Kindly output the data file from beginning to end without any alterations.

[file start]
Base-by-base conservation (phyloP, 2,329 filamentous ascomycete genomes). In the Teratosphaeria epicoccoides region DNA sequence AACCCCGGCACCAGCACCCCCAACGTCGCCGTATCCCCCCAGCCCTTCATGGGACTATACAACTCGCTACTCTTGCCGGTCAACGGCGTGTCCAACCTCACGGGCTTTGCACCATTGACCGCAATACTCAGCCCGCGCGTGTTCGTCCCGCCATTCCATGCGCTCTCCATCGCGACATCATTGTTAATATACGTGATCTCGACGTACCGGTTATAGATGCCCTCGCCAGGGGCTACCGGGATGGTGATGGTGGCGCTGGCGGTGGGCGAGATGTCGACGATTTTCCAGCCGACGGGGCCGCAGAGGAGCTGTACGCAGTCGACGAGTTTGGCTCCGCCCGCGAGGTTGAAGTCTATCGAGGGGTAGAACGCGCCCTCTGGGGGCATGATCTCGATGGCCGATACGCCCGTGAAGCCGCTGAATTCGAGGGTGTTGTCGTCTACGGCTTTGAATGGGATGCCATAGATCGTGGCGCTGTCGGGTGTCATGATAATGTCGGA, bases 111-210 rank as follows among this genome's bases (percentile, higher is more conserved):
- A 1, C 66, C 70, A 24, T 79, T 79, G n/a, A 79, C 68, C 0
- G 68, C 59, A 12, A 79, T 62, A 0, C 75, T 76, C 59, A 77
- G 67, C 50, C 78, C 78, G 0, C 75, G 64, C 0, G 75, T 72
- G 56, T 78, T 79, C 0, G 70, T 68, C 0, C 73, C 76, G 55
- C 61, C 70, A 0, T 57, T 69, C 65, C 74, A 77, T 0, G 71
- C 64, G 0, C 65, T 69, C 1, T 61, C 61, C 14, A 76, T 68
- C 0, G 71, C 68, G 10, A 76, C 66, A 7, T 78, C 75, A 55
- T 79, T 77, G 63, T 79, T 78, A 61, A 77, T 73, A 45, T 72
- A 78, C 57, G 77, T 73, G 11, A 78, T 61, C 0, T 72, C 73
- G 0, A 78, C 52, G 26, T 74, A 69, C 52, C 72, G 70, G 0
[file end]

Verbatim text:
Base-by-base conservation (phyloP, 2,329 filamentous ascomycete genomes). In the Teratosphaeria epicoccoides region DNA sequence AACCCCGGCACCAGCACCCCCAACGTCGCCGTATCCCCCCAGCCCTTCATGGGACTATACAACTCGCTACTCTTGCCGGTCAACGGCGTGTCCAACCTCACGGGCTTTGCACCATTGACCGCAATACTCAGCCCGCGCGTGTTCGTCCCGCCATTCCATGCGCTCTCCATCGCGACATCATTGTTAATATACGTGATCTCGACGTACCGGTTATAGATGCCCTCGCCAGGGGCTACCGGGATGGTGATGGTGGCGCTGGCGGTGGGCGAGATGTCGACGATTTTCCAGCCGACGGGGCCGCAGAGGAGCTGTACGCAGTCGACGAGTTTGGCTCCGCCCGCGAGGTTGAAGTCTATCGAGGGGTAGAACGCGCCCTCTGGGGGCATGATCTCGATGGCCGATACGCCCGTGAAGCCGCTGAATTCGAGGGTGTTGTCGTCTACGGCTTTGAATGGGATGCCATAGATCGTGGCGCTGTCGGGTGTCATGATAATGTCGGA, bases 111-210 rank as follows among this genome's bases (percentile, higher is more conserved):
- A 1, C 66, C 70, A 24, T 79, T 79, G n/a, A 79, C 68, C 0
- G 68, C 59, A 12, A 79, T 62, A 0, C 75, T 76, C 59, A 77
- G 67, C 50, C 78, C 78, G 0, C 75, G 64, C 0, G 75, T 72
- G 56, T 78, T 79, C 0, G 70, T 68, C 0, C 73, C 76, G 55
- C 61, C 70, A 0, T 57, T 69, C 65, C 74, A 77, T 0, G 71
- C 64, G 0, C 65, T 69, C 1, T 61, C 61, C 14, A 76, T 68
- C 0, G 71, C 68, G 10, A 76, C 66, A 7, T 78, C 75, A 55
- T 79, T 77, G 63, T 79, T 78, A 61, A 77, T 73, A 45, T 72
- A 78, C 57, G 77, T 73, G 11, A 78, T 61, C 0, T 72, C 73
- G 0, A 78, C 52, G 26, T 74, A 69, C 52, C 72, G 70, G 0